This AIM-listed share is tightly held but looks cheap.
"Invest in what you know" is a familiar tenet of investment strategy. So a company which produces and distributes Bollywood films is straying well outside my comfort zone.
But as the centre of gravity of the world's wealth shifts eastwards, private investors must become more familiar with powerhouse economies such as China and India -- either as the growth markets for UK companies, or as the incubators of future multinationals. It is our good fortune that many of those newly emerging companies choose to list their shares in London.
That, at least, was part of the reason I looked at AIM listed Eros International (LSE: EROS): that and an entirely erroneous but predictable supposition about the kind of film a company called Eros might produce, over which I shall draw a discreet veil.
What does it do?
Eros was founded in 1977 to distribute Indian films to foreign markets. It has since expanded vertically, to include film production, and horizontally, to include television syndication and distribution of music and other media.
It now has three segments which are roughly equal in size:
- Theatre -- the production and distribution of films in India and internationally. Typically Eros co-produces, contributing part of the production cost in return for international and other distribution rights. It now has a substantial catalogue of films (content);
- Television -- syndication of content to Indian language TV networks; and
- Digital and New Media -- including video on demand, internet channels and mobile technology.
The company floated on AIM in 2006, but over 85% of shares are controlled by its founders: a significant negative factor. Plans are well advanced for a listing of its Indian subsidiary on the Bombay Stock Exchange, and the company intends to move to the main market after that.
Around two thirds of revenues come from India.
|Year ended 31 March||2007||2008||2009||2010|
|Operating profit ($m)||32.0||46.3||51.0||51.9|
| || || || || |
|Net operating cash flow ($m)||41.8||79.8||68.2||108.3|
|Purchase of content ($m)||92.0||170.2||129.7||81.5|
| || || || || |
|Net assets ($m)||140.9||215.0||257.4||307.2|
| || || || || |
- revenues dipped in 2009/10, partly due to a stand-off with the Indian cinema chains;
- operating margins and return on capital have weakened from their initial high levels, as the market place is becoming more competitive;
- the company has built up its catalogue, and now generates more cash than it is investing in new content;
- content represents investment in productive, but intangible, assets. This results in negative net tangible assets; and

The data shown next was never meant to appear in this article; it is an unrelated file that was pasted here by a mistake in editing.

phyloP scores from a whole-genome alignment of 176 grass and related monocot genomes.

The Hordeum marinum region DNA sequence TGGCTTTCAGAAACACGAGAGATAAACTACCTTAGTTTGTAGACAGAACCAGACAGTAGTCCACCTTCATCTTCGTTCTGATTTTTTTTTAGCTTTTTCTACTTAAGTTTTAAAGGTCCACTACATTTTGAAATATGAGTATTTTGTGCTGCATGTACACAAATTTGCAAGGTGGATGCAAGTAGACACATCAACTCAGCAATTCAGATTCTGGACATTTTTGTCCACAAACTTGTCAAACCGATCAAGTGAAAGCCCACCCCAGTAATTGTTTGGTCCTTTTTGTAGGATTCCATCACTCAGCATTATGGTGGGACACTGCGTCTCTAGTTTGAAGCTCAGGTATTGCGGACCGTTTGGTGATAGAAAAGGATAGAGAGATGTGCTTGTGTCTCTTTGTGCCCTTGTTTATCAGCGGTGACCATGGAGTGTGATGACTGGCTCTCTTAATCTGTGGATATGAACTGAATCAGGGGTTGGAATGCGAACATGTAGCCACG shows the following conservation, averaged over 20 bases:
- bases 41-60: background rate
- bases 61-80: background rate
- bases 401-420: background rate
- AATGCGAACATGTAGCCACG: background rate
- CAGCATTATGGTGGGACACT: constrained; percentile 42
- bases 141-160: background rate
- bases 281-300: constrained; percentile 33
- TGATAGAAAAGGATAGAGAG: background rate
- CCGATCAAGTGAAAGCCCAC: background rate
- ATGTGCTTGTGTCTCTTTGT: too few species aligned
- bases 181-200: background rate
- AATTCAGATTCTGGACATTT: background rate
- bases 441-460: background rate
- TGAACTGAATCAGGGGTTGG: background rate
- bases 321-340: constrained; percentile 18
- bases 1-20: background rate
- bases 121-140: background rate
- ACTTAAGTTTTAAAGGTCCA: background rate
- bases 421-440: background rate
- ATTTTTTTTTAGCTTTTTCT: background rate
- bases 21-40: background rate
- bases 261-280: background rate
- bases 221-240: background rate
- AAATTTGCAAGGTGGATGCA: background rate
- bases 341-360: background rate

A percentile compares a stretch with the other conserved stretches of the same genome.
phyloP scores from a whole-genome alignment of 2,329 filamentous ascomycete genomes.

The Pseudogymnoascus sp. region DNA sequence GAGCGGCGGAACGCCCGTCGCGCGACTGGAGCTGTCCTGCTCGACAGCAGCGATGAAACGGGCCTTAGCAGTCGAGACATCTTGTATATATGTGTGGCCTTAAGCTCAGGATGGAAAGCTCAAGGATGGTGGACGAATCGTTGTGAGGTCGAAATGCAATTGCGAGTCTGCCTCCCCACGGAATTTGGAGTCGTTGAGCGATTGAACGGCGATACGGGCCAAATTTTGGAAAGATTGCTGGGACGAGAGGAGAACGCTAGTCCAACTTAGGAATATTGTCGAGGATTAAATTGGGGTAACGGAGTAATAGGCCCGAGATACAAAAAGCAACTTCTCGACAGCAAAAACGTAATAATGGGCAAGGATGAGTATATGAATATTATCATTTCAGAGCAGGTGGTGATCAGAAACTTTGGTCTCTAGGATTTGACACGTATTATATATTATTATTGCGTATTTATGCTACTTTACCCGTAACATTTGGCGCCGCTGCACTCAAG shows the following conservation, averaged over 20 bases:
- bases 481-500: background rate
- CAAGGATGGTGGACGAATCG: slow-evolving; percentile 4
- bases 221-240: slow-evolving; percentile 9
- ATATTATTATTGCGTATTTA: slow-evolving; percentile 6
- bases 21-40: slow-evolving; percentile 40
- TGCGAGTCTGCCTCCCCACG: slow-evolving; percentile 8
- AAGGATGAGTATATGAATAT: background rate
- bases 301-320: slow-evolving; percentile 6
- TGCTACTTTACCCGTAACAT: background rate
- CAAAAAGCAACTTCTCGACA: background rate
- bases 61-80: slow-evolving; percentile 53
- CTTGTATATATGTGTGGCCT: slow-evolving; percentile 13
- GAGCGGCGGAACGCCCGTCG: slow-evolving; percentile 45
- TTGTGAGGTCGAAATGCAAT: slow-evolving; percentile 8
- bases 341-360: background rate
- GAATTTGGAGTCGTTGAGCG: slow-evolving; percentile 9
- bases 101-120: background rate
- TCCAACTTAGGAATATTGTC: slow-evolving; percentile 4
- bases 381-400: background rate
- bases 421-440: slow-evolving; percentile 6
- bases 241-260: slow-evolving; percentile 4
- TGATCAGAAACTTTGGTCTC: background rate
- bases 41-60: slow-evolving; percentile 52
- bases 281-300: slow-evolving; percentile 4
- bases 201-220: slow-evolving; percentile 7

- the company is not yet paying a dividend.
The investment case
Eros has many of the characteristics of an emerging market growth company, in which large potential upside opportunities are balanced by the attendant risks:
- the market is driven by the rise of the middle classes and increasing discretionary income. The Indian entertainment industry is forecast to continue growing at a rate of around 15% per year;
- Eros has moved early to secure a solid competitive position, which should enable it to capitalise on the maturing (and likely consolidation) of the sector;
- the back catalogue and established international relationships and joint ventures should provide some barriers to new entrants;
- the company has diversified income streams, including film, TV, new media etc, but is focussed on the Indian entertainment sector; and
- it generates cash.
So what are the risks? Four spring to mind:
- in addition to the economic and political risk of investment in India, the emerging competitive landscape is less predictable than in a developed market;
- revenues are mainly earned in rupees and reported in US dollars, resulting in considerable exchange rate volatility for a UK investor. Long term, if the Indian economy prospers, then the rupee should be strong;
- film production is a risky business: but the strategy of co-production and the number of releases (83 in 2009/10) mitigates the risk; and
- as mentioned earlier, the company is controlled by its founders.
The prospective PE of 9 reflects the risks, and perhaps especially the tiny free float (£34m of a total market cap of £252m) which is too small to attract much institutional interest. The shares are trading at a discount of 30% to DQ Entertainment (LSE: DQE), the Indian animation studio which shares some characteristics.
I think an Indian listing and move to the main market, hopefully accompanied by a dilution of the controlling shareholders, would raise the visibility of Eros and lead to its re-rating.
More from Tony Reading:
Tony has shares in Eros.